But in 1970, a different type of war was fought in Jordan. Palestinian guerrillas, who had used the Hashemite Kingdom as a base of operations from which to launch terrorist attacks against Israel and targets in Western Europe, were defeated in a brutal civil war by Jordanian forces. The bloodletting, known in Arabic as ailul al-Aswad, or "Black September," forced Palestinian radicals to flee. Most escaped to Lebanon. Azzam ventured to al-Azhar University in Cairo, eventually obtaining his Ph.D. in principles of Islamic jurisprudence in 1973.

In the mid-1970s, Sheikh Abdullah Azzam traveled to Saudi Arabia to take a teaching position at King Abdul-Aziz University in Jeddah. But the academic position would be short-lived. In 1979, Azzam abandoned the Arabian peninsula for a one-way ticket to Islamabad and then moved on to Peshawar. In Pakistan, Azzam founded the Beit-ul-Ansar, better known to the CIA and other Western intelligence agencies as the Mujahadeen Services Bureau. The bureau's original objective was to offer assistance to the Afghani jihad and the mujahadeen and to support the many Muslim volunteers flocking to the Afghani frontier. Soon, the "bureau" began to train volunteers itching for blood in what was turning into a modern-day countercrusade against the Soviet invader. Then the bureau, with Azzam at the helm, began to recruit volunteers around the Arab world and to campaign for cash to fund the jihad. Azzam viewed the war as an opportunity to establish Khilafah, or "Allah's rule on earth," which he believed to be the responsibility of each and every Muslim.

For all his anti-Western diatribes and venom, Azzam was pragmatic. The lanky figure with the fire of hell in his belly was aided in his cause by Western men who spoke with northern Virginia accents, men who represented "the Company." The CIA agents, called "Virginia Farm Boys" in some Mujahadeen circles, were supporters of Azzam's bureau, allies bringing weaponry and cash. Azzam did not refuse American help. "The enemy of my enemy is my friend" has been the currency of day-to-day life in the Near East for centuries. Abdullah Azzam and the Afghan Arabs knew how to make the most out of this ancient wisdom.

Another visitor to Azzam's bureau offering the promise of cash, guns, ammunition, and infrastructure was a lanky Saudi millionaire named Osama bin Laden, who ventured to Pakistan and Afghanistan shortly after the Soviet invasion.

• • •

Osama bin Muhammad bin Awad bin Laden was born in 1955, the youngest of some twenty sons of one of Saudi Arabia's wealthiest and most prominent families. His father, a Yemeni immigrant, was a businessman builder who earned the trust of the Saudi royal family and virtual exclusivity on all construction contracts in the kingdom. The family quickly became one of the richest in the kingdom, surpassed, perhaps, only by the royal family. Osama bin Laden's mother was reported to have been a Syrian-born beauty and his father's favorite—he had three other wives. Little has been recorded on Osama bin Laden's early life, but it is known to have been one immersed in luxury and opulence. In 1968, when the young bin Laden was only thirteen, his father was killed in a helicopter crash, and the family fortune was distributed among the fifty children, wives, and other dependents. It is said that bin Laden inherited over $50 million upon his father's death, as well as shares in the Bin Laden Group, the family's multinational construction conglomerate. Several reports have listed the young bin Laden as a deeply pious teenager completely immersed in Islamic studies. Other reports indicate that he was a typical spoiled Arab millionaire, traveling to Beirut, the sexual and alcohol paradise of Dubai, and other places in the area for some good naughty fun.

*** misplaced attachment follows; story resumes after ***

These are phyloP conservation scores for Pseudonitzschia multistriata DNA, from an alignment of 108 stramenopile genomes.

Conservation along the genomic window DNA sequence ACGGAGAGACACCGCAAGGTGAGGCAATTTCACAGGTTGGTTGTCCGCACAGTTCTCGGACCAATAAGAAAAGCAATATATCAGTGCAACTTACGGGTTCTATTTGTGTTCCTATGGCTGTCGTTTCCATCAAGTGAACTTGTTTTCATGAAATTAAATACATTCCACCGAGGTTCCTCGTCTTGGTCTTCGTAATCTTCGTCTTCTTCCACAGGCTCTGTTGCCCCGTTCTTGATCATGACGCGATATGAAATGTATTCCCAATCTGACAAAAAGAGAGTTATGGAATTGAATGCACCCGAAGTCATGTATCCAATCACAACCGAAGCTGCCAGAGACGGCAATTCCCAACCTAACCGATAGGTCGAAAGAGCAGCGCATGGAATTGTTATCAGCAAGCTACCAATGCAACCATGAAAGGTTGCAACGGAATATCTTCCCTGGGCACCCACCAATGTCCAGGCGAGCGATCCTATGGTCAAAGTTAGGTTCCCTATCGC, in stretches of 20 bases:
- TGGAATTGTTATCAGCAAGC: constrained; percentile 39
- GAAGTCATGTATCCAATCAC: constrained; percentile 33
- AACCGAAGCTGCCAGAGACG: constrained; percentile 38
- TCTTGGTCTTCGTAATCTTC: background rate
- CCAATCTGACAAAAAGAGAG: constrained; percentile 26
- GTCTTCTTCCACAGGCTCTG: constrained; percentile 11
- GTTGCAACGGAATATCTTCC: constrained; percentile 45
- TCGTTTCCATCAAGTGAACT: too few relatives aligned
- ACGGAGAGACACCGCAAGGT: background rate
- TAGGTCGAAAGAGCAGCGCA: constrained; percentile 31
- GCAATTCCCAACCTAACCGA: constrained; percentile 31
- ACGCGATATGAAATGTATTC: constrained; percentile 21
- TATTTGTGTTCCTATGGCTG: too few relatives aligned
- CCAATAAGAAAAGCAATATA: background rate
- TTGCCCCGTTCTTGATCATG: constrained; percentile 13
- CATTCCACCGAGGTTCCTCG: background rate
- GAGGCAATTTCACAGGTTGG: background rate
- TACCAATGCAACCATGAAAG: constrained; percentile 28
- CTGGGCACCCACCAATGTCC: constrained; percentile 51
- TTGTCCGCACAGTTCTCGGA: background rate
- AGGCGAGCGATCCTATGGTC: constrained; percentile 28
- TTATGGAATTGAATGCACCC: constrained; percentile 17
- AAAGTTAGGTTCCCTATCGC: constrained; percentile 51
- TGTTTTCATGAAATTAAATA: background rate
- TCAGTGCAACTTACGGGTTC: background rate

What is known about Osama bin Laden is that the year 1979 was a turning point in his life. The Ayatollah Khomeini had seized power in Iran, forging the Islamic revolution, Egypt had signed a peace treaty with Israel, and the Soviets had invaded Afghanistan. Initially, the young bin Laden was reluctant to join the fight in Afghanistan—palatial homes and Filipino servant women, chosen for their beauty rather than their domestic skills, were hard to give up. Bin Laden traveled, studied, and, were it not for the Soviet invasion of Afghanistan, seemed destined for a life of splendor inside the kingdom.

Osama bin Laden is known to have spent the first few years of the war in Afghanistan raising cold hard cash for the war effort against the Soviets. His fund-raising effort was centered on Saudi Arabia. He hit up members of the royal family and business associates of his father. The who's who of the Saudi political and business spectrum shoved dollars and dinars into bin Laden's war chest. The money was transferred through hundreds of money transferring enterprises, facilitated by a system known as Hawala, located throughout the Middle East, the Persian Gulf, and the Asian subcontinent to locations inside Peshawar and Afghanistan. Hawala, literally the "transfer of debt," dates back to the prophet Mohammed, who encouraged the free movement of goods and the development of markets. Moslems were the first to use promissory notes and assignment, or transfer of debts via bills of exchange, and Hawala is an extension of that practice. Hawala consists of transferring money, usually across borders and even continents, without the physical or electronic transfer of the actual funds. For an organization that would, in years to come, live—and die—by secrecy, the age-old Hawala apparatus allowed money transfers to remain paperless, wireless, and without any fingerprints that could one day be used in a court of law. Money changers received cash in one country—no questions asked—and then a dealer in another country, contacted by a phone call, a letter, an e-mail, or even a messenger knowing a predetermined codeword, would dispense the transferred amount, minus a minimal fee and commission, to a recipient.